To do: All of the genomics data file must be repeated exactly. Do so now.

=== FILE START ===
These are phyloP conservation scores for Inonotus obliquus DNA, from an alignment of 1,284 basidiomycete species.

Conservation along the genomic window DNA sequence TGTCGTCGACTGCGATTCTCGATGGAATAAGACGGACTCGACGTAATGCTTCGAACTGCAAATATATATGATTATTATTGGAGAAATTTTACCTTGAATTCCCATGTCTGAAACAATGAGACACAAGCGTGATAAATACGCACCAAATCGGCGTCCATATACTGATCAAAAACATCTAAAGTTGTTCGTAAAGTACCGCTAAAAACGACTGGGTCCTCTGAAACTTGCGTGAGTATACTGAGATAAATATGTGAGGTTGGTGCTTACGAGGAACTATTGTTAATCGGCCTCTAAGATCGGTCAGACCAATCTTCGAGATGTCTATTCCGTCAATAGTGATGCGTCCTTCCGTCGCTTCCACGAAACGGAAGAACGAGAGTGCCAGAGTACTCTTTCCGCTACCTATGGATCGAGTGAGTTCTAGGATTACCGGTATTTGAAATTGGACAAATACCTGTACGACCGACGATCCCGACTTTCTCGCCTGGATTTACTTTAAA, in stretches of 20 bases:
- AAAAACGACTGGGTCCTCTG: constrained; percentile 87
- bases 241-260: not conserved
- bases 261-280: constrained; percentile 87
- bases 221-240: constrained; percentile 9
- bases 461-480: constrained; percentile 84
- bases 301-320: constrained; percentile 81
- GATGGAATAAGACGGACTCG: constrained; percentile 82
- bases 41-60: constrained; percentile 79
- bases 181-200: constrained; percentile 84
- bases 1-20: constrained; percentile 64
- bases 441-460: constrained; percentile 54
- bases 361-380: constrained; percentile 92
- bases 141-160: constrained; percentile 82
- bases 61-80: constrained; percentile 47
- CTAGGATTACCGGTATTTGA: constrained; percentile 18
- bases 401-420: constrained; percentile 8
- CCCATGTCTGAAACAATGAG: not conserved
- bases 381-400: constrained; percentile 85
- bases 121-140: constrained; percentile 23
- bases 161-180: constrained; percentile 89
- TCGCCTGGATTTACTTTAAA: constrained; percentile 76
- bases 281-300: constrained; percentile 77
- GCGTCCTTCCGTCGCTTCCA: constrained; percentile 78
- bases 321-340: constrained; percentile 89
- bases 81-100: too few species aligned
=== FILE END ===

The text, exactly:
These are phyloP conservation scores for Inonotus obliquus DNA, from an alignment of 1,284 basidiomycete species.

Conservation along the genomic window DNA sequence TGTCGTCGACTGCGATTCTCGATGGAATAAGACGGACTCGACGTAATGCTTCGAACTGCAAATATATATGATTATTATTGGAGAAATTTTACCTTGAATTCCCATGTCTGAAACAATGAGACACAAGCGTGATAAATACGCACCAAATCGGCGTCCATATACTGATCAAAAACATCTAAAGTTGTTCGTAAAGTACCGCTAAAAACGACTGGGTCCTCTGAAACTTGCGTGAGTATACTGAGATAAATATGTGAGGTTGGTGCTTACGAGGAACTATTGTTAATCGGCCTCTAAGATCGGTCAGACCAATCTTCGAGATGTCTATTCCGTCAATAGTGATGCGTCCTTCCGTCGCTTCCACGAAACGGAAGAACGAGAGTGCCAGAGTACTCTTTCCGCTACCTATGGATCGAGTGAGTTCTAGGATTACCGGTATTTGAAATTGGACAAATACCTGTACGACCGACGATCCCGACTTTCTCGCCTGGATTTACTTTAAA, in stretches of 20 bases:
- AAAAACGACTGGGTCCTCTG: constrained; percentile 87
- bases 241-260: not conserved
- bases 261-280: constrained; percentile 87
- bases 221-240: constrained; percentile 9
- bases 461-480: constrained; percentile 84
- bases 301-320: constrained; percentile 81
- GATGGAATAAGACGGACTCG: constrained; percentile 82
- bases 41-60: constrained; percentile 79
- bases 181-200: constrained; percentile 84
- bases 1-20: constrained; percentile 64
- bases 441-460: constrained; percentile 54
- bases 361-380: constrained; percentile 92
- bases 141-160: constrained; percentile 82
- bases 61-80: constrained; percentile 47
- CTAGGATTACCGGTATTTGA: constrained; percentile 18
- bases 401-420: constrained; percentile 8
- CCCATGTCTGAAACAATGAG: not conserved
- bases 381-400: constrained; percentile 85
- bases 121-140: constrained; percentile 23
- bases 161-180: constrained; percentile 89
- TCGCCTGGATTTACTTTAAA: constrained; percentile 76
- bases 281-300: constrained; percentile 77
- GCGTCCTTCCGTCGCTTCCA: constrained; percentile 78
- bases 321-340: constrained; percentile 89
- bases 81-100: too few species aligned